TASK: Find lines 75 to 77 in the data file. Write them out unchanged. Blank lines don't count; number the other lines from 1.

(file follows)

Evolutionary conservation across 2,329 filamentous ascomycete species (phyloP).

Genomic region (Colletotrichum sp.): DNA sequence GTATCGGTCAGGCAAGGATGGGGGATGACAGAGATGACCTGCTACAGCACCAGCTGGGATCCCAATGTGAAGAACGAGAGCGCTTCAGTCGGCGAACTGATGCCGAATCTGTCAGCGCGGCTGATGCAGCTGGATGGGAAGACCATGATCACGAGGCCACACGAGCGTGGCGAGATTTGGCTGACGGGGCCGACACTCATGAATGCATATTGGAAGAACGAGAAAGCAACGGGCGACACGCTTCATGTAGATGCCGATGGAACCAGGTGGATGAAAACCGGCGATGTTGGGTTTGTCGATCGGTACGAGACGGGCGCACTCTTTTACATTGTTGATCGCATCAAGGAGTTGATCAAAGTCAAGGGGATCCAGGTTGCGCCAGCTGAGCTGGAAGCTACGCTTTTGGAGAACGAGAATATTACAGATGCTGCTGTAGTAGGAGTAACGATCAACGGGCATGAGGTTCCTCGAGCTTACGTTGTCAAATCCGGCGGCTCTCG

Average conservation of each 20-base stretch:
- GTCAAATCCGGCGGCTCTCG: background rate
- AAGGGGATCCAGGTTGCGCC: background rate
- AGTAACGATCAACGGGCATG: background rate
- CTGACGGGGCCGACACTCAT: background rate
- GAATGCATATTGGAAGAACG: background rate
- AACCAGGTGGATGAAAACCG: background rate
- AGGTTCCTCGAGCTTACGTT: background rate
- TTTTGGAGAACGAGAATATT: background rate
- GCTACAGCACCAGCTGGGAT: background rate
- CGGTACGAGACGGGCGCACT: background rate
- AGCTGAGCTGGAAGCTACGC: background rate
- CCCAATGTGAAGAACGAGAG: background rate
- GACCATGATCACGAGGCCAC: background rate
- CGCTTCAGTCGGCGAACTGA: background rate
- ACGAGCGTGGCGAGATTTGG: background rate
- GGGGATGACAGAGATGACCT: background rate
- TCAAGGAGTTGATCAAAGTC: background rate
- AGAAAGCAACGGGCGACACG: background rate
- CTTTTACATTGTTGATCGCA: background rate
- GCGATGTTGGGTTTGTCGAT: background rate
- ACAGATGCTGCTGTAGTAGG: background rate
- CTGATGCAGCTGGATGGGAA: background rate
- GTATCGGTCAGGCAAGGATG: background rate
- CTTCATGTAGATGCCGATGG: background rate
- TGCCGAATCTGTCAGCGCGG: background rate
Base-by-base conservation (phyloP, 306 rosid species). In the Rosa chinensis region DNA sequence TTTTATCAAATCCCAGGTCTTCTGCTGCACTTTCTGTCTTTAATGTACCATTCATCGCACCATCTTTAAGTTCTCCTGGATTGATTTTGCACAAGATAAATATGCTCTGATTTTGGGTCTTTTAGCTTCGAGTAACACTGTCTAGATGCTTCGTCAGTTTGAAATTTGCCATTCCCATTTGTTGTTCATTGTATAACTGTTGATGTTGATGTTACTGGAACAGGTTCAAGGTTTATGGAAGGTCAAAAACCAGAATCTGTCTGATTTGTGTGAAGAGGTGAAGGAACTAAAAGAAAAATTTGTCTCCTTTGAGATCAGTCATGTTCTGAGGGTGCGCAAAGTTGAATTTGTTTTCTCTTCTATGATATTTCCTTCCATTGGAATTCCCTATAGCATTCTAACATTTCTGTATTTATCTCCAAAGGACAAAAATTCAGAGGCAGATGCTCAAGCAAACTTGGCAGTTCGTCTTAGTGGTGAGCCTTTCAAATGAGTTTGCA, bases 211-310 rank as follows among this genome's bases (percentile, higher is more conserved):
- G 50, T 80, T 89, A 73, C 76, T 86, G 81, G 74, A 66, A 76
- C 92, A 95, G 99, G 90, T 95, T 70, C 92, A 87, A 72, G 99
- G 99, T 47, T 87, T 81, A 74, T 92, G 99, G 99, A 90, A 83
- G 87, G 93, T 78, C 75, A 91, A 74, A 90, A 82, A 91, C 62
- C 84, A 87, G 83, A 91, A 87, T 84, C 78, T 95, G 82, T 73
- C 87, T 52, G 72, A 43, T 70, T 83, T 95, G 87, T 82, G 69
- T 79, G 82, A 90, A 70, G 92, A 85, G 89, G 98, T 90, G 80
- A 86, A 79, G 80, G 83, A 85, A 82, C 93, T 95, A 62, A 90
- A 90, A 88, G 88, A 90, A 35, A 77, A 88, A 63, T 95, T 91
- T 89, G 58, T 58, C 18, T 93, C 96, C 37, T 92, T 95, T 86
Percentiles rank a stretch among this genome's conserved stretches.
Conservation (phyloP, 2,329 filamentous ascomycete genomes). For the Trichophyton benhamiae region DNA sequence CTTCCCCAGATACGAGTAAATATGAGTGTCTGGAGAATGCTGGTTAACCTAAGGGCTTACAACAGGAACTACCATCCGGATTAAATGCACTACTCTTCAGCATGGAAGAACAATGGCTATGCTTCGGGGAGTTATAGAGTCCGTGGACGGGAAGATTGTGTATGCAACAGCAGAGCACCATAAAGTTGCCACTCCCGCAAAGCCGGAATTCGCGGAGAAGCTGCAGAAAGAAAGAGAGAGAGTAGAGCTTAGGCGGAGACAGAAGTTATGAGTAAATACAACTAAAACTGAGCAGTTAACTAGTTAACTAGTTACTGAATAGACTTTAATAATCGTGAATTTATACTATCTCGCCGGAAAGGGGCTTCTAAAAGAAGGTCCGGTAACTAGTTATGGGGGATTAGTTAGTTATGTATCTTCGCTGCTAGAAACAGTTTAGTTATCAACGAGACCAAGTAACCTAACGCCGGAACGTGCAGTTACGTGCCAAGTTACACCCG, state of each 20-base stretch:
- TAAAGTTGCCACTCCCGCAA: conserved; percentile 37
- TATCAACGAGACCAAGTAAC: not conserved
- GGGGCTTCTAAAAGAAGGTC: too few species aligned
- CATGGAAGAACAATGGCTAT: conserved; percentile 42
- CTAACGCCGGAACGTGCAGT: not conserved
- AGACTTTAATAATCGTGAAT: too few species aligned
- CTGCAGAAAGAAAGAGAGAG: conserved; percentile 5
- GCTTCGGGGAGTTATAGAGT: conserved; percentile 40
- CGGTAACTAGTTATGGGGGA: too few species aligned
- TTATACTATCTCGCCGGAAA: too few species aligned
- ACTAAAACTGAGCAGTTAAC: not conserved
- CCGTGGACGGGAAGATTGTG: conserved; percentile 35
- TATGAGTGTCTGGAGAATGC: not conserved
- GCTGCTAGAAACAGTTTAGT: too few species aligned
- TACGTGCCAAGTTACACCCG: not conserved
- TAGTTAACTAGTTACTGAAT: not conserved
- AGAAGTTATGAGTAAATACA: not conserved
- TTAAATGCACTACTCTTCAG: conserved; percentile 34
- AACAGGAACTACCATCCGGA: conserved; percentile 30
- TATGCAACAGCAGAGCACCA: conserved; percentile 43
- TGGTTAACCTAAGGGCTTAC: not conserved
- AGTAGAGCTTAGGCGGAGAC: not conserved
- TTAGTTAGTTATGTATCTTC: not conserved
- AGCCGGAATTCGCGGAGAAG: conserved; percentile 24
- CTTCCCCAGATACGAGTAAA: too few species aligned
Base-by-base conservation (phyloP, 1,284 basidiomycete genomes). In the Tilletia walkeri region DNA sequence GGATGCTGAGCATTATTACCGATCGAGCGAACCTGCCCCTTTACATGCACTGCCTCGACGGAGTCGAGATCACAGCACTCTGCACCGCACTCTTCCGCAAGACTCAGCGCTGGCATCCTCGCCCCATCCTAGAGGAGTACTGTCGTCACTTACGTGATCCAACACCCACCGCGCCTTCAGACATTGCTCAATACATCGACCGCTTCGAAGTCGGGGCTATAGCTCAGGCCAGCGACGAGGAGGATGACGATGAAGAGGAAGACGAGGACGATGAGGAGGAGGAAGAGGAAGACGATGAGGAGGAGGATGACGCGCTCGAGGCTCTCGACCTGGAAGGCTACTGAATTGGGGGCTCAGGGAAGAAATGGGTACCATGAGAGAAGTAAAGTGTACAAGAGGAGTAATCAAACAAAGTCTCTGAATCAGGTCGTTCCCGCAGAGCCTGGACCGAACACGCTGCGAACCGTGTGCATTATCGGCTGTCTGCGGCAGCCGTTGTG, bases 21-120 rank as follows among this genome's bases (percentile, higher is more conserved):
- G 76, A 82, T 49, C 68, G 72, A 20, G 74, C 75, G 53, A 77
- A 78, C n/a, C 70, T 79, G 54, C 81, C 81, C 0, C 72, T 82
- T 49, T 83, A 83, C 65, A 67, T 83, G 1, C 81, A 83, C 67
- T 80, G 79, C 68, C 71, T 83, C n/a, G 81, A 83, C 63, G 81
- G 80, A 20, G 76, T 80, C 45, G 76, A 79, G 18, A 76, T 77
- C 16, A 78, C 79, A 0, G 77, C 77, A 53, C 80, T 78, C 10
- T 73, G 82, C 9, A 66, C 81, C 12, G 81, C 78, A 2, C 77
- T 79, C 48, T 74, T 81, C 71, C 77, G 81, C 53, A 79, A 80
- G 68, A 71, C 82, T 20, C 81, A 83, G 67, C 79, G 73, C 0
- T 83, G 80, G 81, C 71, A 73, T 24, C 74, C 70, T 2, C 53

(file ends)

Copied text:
- T 79, C 48, T 74, T 81, C 71, C 77, G 81, C 53, A 79, A 80
- G 68, A 71, C 82, T 20, C 81, A 83, G 67, C 79, G 73, C 0
- T 83, G 80, G 81, C 71, A 73, T 24, C 74, C 70, T 2, C 53